Alkali metals are a set of six elements that together make up group 1 of the periodic table. In fact, the only element in group 1 that is not an alkali metal is hydrogen. Alkali metals are all located in the first column of the periodic table.
Members of this group are sodium, lithium, potassium, rubidium, cesium, and francium. Alkali metals are found in nature as salts and not as free elements.
The most abundantly found element of the group is sodium, which is followed by potassium, lithium, rubidium, cesium, and francium, in that order.
Alkali metals are all soft and can be cut even with a knife. They are all shiny and have a single valence electron in the outer shell. All of them are seeking to lose this single electron to have a complete shell which is why they are very reactive.
While alkali metals are tarnished when exposed to air as a result of oxidation, they react when they come in contact with water. Some alkali metals even explode when they are brought in contact with waters. Cesium and francium are the two most reactive elements of the group.
Alkali metals also have a characteristically lower density, compared to other metals. They are also good conductors of electricity.
Alkali metals are widely used in various fields. Some of their more common uses are as follows:
Lithium (glass/ceramic production, electrical batteries, electronics, lubricating greases, pyrotechnics, optics, nuclear industry and medicine production).
Sodium (anti-scaling, as an alloying metal, to manufacture several compounds such as sodium chloride and sodium hydroxide).
Potassium (fertilizers, food nutrient, industrial usage as a neutralizing agent and in laboratory as a heat transfer medium and for reactive distillation).
Cesium (as a drilling fluid in extractive oil industry, atomic clocks, electronics, as centrifugation fluids in molecular biology, chemical use, medical use and as a propellant in ion engines).
Rubidium (fireworks, atomic clocks, thermoelectric generation, as a photocell component, medicine and nuclear medicine).
Francium (the instability and rarity of francium means it has no commercial application. It is however, used for research purposes in the field of chemistry).
Alkali Metals Facts for Kids
Listed below are some very interesting and rarely known facts about alkali metals:
- Owing to the highly reactive nature of alkali metals, they are stored in oil.
- The name ‘alkali’ is of Arabic origin and means ‘ashes’.
- Alkali metals are never found as free elements in nature and are exclusively found in salts.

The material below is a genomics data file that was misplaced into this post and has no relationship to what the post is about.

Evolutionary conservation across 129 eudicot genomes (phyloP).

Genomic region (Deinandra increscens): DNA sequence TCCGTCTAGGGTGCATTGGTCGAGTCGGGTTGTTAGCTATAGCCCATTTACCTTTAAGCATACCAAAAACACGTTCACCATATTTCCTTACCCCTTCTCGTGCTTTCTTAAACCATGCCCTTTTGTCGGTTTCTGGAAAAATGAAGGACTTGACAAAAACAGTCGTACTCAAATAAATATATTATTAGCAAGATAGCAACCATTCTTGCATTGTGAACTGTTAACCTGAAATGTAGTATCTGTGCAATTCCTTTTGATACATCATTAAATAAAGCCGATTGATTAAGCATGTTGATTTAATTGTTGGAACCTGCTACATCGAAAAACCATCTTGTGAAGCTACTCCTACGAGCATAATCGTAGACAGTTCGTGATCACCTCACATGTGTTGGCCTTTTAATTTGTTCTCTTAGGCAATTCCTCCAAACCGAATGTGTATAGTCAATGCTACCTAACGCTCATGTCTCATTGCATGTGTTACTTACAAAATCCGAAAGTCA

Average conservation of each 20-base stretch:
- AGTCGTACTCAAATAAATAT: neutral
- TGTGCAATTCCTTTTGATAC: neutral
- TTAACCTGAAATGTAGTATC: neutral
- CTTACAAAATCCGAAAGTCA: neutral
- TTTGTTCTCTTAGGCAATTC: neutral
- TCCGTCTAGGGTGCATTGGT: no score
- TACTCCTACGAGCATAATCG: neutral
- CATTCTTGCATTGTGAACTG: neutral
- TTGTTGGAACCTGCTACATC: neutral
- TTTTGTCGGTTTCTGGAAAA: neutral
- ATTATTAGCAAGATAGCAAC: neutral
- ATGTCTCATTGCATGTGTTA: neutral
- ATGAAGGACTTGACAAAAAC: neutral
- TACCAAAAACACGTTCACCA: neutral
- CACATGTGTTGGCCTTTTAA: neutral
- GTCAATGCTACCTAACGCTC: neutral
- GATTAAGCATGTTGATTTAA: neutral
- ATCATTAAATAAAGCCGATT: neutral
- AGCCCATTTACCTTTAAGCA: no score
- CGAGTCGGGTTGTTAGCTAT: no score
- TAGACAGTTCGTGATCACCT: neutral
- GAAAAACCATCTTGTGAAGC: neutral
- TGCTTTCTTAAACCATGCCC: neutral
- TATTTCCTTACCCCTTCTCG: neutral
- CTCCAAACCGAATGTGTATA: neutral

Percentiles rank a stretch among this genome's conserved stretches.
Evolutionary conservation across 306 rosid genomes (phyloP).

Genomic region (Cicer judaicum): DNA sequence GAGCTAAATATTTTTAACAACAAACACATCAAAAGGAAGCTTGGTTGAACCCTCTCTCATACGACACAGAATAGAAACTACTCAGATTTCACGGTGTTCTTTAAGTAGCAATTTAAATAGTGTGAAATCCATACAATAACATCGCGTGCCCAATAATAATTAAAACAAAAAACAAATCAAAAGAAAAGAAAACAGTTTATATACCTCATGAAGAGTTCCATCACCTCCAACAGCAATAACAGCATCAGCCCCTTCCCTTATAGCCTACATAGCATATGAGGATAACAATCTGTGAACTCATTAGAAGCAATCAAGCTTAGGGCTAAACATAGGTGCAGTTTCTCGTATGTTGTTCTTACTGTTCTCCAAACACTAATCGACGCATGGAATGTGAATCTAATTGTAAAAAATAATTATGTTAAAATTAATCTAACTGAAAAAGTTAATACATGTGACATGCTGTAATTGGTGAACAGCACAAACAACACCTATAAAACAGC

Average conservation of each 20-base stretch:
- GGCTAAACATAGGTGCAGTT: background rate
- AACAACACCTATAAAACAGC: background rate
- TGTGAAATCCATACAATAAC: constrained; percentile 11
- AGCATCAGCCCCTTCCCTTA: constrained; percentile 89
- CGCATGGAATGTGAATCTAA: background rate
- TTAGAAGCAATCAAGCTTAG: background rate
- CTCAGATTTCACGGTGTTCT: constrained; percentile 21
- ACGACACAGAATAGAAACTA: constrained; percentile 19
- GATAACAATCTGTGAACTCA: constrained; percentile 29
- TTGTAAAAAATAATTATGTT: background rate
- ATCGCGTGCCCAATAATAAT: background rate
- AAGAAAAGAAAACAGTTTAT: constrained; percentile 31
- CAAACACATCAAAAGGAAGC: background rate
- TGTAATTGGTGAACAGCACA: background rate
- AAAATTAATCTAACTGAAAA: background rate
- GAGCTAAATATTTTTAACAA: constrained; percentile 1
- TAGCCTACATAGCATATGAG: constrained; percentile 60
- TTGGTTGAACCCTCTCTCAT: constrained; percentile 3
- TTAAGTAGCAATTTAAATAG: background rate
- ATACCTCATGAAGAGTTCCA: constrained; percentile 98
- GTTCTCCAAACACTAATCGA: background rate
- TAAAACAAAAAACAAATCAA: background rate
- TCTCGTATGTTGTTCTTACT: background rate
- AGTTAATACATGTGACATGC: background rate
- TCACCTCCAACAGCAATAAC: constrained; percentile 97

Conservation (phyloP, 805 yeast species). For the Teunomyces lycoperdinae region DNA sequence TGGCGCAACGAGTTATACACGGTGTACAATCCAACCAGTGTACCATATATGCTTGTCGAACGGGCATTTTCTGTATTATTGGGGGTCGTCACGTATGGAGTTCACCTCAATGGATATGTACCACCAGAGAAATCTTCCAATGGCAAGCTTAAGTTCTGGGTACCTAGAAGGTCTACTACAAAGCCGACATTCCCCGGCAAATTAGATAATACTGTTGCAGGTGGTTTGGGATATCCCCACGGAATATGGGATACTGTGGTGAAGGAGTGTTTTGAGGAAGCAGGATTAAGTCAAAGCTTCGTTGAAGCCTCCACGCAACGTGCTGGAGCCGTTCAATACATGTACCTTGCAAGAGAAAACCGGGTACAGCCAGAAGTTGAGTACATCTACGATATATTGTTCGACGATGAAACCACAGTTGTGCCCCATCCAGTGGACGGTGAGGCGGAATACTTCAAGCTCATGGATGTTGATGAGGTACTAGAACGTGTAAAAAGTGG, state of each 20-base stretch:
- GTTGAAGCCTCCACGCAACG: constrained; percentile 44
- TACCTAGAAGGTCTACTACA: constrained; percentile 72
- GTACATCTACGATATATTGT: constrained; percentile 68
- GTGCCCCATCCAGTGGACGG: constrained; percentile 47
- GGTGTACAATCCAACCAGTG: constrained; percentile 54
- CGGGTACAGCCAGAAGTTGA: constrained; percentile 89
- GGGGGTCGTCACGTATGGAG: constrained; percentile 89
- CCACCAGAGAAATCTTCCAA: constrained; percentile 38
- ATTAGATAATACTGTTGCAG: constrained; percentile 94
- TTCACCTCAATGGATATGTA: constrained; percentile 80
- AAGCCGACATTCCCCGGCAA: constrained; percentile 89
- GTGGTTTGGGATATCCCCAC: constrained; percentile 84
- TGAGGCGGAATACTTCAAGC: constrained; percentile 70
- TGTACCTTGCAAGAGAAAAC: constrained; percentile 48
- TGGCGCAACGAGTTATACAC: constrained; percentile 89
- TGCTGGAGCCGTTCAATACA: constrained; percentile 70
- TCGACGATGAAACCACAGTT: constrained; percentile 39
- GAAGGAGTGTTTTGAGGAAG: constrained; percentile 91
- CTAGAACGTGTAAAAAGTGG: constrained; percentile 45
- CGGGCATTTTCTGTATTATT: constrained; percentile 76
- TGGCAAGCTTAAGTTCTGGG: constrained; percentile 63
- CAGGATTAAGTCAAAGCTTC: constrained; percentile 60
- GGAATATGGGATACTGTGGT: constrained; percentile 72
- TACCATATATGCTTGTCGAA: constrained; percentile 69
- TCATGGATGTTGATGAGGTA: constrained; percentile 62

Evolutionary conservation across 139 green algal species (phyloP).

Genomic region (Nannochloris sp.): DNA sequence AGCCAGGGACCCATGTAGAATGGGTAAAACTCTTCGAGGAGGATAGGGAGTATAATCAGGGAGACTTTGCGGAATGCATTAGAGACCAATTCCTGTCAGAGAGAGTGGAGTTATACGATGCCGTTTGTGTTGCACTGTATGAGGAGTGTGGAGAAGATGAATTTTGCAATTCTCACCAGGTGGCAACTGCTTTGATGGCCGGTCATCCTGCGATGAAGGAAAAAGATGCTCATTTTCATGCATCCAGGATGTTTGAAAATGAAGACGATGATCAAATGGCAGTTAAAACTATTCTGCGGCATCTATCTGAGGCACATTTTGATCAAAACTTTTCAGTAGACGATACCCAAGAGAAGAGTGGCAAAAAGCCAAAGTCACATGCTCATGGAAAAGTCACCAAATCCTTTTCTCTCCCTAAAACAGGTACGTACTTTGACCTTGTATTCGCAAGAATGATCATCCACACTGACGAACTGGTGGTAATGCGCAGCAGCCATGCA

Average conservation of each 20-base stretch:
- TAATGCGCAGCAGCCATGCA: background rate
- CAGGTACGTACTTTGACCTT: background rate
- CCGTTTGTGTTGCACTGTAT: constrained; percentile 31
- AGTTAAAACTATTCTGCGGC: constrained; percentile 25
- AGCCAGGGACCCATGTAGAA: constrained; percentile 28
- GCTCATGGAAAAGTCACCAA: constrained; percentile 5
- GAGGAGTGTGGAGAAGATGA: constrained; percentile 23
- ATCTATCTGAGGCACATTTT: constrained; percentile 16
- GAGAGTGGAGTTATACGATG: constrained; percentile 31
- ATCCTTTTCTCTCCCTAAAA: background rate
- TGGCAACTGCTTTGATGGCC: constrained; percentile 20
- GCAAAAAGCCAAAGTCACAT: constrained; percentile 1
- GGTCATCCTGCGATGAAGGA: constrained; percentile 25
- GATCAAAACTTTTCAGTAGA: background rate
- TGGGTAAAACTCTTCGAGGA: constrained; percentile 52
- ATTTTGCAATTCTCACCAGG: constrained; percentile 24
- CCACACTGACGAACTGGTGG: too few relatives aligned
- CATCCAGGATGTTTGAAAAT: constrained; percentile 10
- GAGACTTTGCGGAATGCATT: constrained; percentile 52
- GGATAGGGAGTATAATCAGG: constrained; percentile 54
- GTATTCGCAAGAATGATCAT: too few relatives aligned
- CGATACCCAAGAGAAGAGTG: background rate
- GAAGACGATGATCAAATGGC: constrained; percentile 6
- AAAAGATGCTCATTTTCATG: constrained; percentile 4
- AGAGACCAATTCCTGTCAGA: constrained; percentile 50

- Rubidium and Cesium atomic clocks are the best known applications of these alkali elements and cesium atomic clock is especially considered the most accurate.
Sodium and Potassium are included in the list of ten Most Common Elements in Earth’s Crust. While sodium with 2.6% of earth’s crust is ranked 6th, potassium is the 7th most common element with a share of 1.5%
- Alkali metals present the best example of group trends in the periodic table and are more similar to each other than any other group.
- Sodium and Potassium are also two major nutrients. They are absolutely essential for life to exist. Sodium regulates blood volume, blood pressure and osmotic equilibrium. An average 500 milligrams of sodium is physiologically required every day.
- Alkali metals have different colored flames when burnt. They are sodium (orange/yellow), lithium (red), potassium (lilac), rubidium (red) and cesium (purple/blue).
- Alkali metals are more reactive and have more atomic radius as we move down the table. Francium is the most reactive member of the group.
- While sodium and potassium are almost equally abundant in earth’s crust, sodium is much more commonly found in ocean than potassium.
- Large quantities of potassium are found in Russia, Belarus, Germany, Jordan, Canada and United States.
- Lithium’s name is derived from the Greek word ‘lithos’, which means stone. It is named as such because it was discovered from a mineral source unlike sodium and potassium which were discovered from plant sources.
- Prolonged sweating results in loss of sodium ion from the body, which must be replaced through diet.